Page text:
By Alicia Pastrana García and José Carlos Cerdán Medina, National Library of Spain
In the last 20 years most web archives have been building their websites collections. They will be very valuable as the years go by, as much of this information will no longer exist on the Internet. However, do we have to wait that long to see our collections be useful?
The huge amount of information the National Library of Spain (BNE) has built since 2009 has emerged as one of the largest linguistic corpus of current language. For this reason, BNE has collaborated with the Barcelona Supercomputing Center (BSC) to create the first massive AI model of the Spanish language. This collaboration is in the framework of the Language Technologies Plan of the State Secretariat for Digitization and Artificial Intelligence of the Ministry of Economic Affairs and Digital Agenda of Spain.
The National Library of Spain has been harvesting information from the web for more than 10 years. The Spanish Web Archive is still young but it already contains more than a Petabyte of information.
On the other hand, the Barcelona Supercomputing Center (BSC) is the leading supercomputing center in Spain. They offer infrastructures and supercomputing services to Spanish and European researchers, in order to generate knowledge and technology for the society.
The Spanish Web Archive, as most of the national libraries web archives, is based on a mixed model. It combines broad and selective crawls. The broad crawls harvest as many Spanish domains as possible without going very deep in the navigation levels. The scope is the .es domain. Selective crawls complement the broad crawls and harvest a smaller sample of websites but in greater depth and frequency. The sites are selected for their relevance to history, society and culture. Selective crawls include other king of domains (.org, .com, etc.)
Web Curators, from the BNE and the regional libraries, select the seeds that will be part of these collections. They assess the relevance of the websites from the heritage point of view and the importance for research and knowledge in the future.
For this project we chose the content harvested on selective crawls, a collection of around 40,000 websites.
How to prepare WARC files
The result of the collections is stored in WARC files (Web ARChive file format). The BSC just needed the text extracted from the WARC files to train the language models, so they removed everything else, using a specific script. It uses a parser to keep exclusively the HTML text tags (paragraphs, headlines, keywords, etc.) and discard everything that was not useful for the purpose of the project (e.g. images, audios, videos).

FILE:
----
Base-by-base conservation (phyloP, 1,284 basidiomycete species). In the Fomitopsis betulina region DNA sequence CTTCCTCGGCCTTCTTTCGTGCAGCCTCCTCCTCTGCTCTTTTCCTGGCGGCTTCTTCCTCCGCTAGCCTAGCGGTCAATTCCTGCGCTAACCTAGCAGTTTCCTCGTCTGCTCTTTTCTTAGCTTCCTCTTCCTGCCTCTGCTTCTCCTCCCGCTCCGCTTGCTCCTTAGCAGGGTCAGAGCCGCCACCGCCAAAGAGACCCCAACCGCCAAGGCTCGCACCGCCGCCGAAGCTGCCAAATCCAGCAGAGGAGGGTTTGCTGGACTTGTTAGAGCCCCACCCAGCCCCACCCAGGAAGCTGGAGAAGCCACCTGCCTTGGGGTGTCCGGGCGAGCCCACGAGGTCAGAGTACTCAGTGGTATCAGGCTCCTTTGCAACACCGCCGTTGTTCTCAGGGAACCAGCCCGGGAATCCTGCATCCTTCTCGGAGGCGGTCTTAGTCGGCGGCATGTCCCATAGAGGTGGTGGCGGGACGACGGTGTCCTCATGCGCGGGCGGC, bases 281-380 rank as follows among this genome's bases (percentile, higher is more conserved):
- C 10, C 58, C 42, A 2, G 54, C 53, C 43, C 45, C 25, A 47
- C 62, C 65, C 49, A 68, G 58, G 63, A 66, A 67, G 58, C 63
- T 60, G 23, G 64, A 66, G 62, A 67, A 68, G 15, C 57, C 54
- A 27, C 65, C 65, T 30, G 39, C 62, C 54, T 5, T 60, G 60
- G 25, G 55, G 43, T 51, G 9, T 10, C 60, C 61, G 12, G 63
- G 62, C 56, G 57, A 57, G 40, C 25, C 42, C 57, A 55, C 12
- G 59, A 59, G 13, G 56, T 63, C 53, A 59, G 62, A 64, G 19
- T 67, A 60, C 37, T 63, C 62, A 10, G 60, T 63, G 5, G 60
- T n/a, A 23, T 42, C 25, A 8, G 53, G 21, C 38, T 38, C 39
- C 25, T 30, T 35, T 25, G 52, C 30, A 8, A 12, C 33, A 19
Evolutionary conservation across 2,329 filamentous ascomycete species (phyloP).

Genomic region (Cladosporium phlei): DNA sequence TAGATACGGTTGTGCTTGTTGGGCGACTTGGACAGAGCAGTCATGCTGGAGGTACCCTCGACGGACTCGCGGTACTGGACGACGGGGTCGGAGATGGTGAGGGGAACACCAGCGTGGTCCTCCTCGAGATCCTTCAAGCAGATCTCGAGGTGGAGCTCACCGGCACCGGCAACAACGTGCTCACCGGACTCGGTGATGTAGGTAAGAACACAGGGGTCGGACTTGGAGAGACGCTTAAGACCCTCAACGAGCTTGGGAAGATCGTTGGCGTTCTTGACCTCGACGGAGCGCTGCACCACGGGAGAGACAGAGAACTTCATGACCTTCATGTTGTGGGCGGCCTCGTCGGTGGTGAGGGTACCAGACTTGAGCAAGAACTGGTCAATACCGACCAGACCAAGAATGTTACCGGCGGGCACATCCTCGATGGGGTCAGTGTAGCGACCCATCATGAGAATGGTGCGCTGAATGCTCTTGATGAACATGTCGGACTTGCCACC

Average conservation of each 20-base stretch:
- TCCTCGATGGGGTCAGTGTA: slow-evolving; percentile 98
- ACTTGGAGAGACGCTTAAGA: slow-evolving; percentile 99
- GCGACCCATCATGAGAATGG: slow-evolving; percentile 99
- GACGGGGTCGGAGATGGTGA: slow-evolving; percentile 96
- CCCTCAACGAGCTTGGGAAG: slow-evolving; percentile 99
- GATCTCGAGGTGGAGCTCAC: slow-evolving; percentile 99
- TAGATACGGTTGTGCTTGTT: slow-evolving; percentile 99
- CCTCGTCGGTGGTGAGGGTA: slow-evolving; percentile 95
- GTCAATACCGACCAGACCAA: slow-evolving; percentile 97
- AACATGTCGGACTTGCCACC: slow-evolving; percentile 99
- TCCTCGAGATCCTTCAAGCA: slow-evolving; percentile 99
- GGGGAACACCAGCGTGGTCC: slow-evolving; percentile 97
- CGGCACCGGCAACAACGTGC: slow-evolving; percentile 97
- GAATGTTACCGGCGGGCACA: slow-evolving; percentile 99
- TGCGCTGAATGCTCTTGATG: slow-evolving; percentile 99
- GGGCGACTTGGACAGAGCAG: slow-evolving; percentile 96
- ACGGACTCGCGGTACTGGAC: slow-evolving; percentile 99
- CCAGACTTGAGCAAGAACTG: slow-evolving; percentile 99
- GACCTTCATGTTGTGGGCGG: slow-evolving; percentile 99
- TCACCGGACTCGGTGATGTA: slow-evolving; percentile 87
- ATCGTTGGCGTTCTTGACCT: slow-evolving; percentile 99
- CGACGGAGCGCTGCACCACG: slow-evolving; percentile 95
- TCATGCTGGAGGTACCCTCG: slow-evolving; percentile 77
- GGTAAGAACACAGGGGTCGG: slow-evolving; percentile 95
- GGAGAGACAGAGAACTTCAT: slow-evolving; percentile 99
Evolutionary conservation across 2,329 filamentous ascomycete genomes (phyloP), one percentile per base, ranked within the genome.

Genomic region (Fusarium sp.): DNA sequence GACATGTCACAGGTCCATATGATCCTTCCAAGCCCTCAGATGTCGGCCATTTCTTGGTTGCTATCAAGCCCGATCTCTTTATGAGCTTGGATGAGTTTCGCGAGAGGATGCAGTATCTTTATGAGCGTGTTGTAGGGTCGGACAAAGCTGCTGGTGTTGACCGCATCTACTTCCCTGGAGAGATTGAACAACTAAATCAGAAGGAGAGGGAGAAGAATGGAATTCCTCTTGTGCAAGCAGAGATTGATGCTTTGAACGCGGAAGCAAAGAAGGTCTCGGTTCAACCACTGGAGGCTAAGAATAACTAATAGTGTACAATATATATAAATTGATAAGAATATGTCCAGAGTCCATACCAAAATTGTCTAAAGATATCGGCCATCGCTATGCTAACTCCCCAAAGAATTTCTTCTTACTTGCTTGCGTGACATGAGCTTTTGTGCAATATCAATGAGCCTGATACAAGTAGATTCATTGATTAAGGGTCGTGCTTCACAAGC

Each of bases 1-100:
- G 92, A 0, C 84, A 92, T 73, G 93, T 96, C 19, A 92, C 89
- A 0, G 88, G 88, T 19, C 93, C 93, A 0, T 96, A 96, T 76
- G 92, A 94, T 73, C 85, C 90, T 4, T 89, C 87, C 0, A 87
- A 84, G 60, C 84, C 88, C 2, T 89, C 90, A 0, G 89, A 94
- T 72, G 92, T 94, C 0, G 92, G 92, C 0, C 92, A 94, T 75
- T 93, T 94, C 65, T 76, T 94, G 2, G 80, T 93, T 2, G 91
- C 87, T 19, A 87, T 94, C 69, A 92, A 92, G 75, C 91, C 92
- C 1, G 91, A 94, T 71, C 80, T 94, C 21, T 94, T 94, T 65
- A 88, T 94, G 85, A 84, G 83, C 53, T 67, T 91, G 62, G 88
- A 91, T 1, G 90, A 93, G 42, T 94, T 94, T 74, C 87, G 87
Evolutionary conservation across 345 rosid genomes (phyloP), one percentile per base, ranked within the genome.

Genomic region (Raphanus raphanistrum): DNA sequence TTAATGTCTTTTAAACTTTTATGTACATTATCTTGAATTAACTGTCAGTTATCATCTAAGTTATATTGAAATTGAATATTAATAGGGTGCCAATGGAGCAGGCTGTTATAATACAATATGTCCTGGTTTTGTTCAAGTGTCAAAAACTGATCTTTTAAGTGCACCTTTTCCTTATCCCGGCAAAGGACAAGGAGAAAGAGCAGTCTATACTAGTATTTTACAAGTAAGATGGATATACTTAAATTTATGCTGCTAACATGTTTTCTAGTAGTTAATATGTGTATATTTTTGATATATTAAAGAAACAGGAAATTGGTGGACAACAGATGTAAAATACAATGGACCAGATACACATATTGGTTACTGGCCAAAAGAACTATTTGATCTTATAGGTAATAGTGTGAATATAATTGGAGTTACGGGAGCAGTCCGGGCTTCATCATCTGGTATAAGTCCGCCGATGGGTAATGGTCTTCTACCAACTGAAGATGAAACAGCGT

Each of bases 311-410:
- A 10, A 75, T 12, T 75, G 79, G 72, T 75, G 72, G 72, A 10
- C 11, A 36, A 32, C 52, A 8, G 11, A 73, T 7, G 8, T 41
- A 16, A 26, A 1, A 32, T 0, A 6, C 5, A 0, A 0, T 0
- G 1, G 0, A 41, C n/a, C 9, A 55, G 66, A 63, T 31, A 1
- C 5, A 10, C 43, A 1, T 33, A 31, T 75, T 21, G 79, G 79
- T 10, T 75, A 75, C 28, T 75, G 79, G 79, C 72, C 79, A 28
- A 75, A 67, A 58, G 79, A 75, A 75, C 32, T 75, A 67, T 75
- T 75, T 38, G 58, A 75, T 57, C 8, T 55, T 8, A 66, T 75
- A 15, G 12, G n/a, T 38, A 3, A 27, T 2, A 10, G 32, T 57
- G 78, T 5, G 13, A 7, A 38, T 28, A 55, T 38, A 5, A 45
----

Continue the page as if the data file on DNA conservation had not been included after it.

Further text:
This parser was an open source Python module called Selectolax. It is seven times faster than others and it is easily customizable. Selectolax can be configured to take labels that contained text and to discard those that are not useful for the project. At the end of the process, the script generated JSON files organized according to the selected HTML tags and it structured the information in paragraphs, headlines, keywords, etc. These files are not only useful for the project, but will also be able to help us improve the Spanish Web Archive full text search.
All this work was done in the Library itself, in order to obtain files that were more manageable. It must be taken into account that the huge volume of information was a challenge. It was not easy to transfer the files to the BSC, where the supercomputer was. Hence the importance of starting with this cleaning process in the Library.
Once at the BSC, a second cleaning process was run. The BSC project team removed everything that it is not well-formed text (unfinished or duplicated sentences, erroneous encodings, other languages, etc.). The result was only well-formed texts in Spanish, as it is actually used.
BSC used the supercomputer MareNostrum, the most powerful computer in Spain and the only one capable of processing such a volume of information in a short time frame.
The language model